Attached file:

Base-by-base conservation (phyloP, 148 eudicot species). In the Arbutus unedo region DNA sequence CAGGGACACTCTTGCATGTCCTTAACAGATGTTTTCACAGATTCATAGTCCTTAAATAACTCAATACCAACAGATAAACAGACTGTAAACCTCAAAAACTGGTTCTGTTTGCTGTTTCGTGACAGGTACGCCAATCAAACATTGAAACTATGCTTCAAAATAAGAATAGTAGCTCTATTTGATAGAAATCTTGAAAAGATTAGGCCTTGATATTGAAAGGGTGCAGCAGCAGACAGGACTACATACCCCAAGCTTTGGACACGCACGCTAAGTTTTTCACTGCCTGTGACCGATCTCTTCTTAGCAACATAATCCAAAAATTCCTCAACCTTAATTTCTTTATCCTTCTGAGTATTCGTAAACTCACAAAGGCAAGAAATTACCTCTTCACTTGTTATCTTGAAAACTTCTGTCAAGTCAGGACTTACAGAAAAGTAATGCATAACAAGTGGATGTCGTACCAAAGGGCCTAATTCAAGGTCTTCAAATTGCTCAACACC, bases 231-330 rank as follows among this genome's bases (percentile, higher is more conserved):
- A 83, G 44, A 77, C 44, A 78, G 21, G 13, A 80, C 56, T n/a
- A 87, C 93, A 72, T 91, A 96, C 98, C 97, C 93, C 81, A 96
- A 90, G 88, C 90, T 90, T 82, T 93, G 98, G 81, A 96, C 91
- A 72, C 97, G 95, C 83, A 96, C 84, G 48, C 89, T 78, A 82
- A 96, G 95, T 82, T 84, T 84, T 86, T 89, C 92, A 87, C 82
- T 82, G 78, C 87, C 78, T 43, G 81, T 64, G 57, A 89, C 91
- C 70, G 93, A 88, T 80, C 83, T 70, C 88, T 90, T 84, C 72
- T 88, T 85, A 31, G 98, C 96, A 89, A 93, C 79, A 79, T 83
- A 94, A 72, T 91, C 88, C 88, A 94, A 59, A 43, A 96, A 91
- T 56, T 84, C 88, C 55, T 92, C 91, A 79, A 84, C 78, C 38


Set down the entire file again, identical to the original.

Base-by-base conservation (phyloP, 148 eudicot species). In the Arbutus unedo region DNA sequence CAGGGACACTCTTGCATGTCCTTAACAGATGTTTTCACAGATTCATAGTCCTTAAATAACTCAATACCAACAGATAAACAGACTGTAAACCTCAAAAACTGGTTCTGTTTGCTGTTTCGTGACAGGTACGCCAATCAAACATTGAAACTATGCTTCAAAATAAGAATAGTAGCTCTATTTGATAGAAATCTTGAAAAGATTAGGCCTTGATATTGAAAGGGTGCAGCAGCAGACAGGACTACATACCCCAAGCTTTGGACACGCACGCTAAGTTTTTCACTGCCTGTGACCGATCTCTTCTTAGCAACATAATCCAAAAATTCCTCAACCTTAATTTCTTTATCCTTCTGAGTATTCGTAAACTCACAAAGGCAAGAAATTACCTCTTCACTTGTTATCTTGAAAACTTCTGTCAAGTCAGGACTTACAGAAAAGTAATGCATAACAAGTGGATGTCGTACCAAAGGGCCTAATTCAAGGTCTTCAAATTGCTCAACACC, bases 231-330 rank as follows among this genome's bases (percentile, higher is more conserved):
- A 83, G 44, A 77, C 44, A 78, G 21, G 13, A 80, C 56, T n/a
- A 87, C 93, A 72, T 91, A 96, C 98, C 97, C 93, C 81, A 96
- A 90, G 88, C 90, T 90, T 82, T 93, G 98, G 81, A 96, C 91
- A 72, C 97, G 95, C 83, A 96, C 84, G 48, C 89, T 78, A 82
- A 96, G 95, T 82, T 84, T 84, T 86, T 89, C 92, A 87, C 82
- T 82, G 78, C 87, C 78, T 43, G 81, T 64, G 57, A 89, C 91
- C 70, G 93, A 88, T 80, C 83, T 70, C 88, T 90, T 84, C 72
- T 88, T 85, A 31, G 98, C 96, A 89, A 93, C 79, A 79, T 83
- A 94, A 72, T 91, C 88, C 88, A 94, A 59, A 43, A 96, A 91
- T 56, T 84, C 88, C 55, T 92, C 91, A 79, A 84, C 78, C 38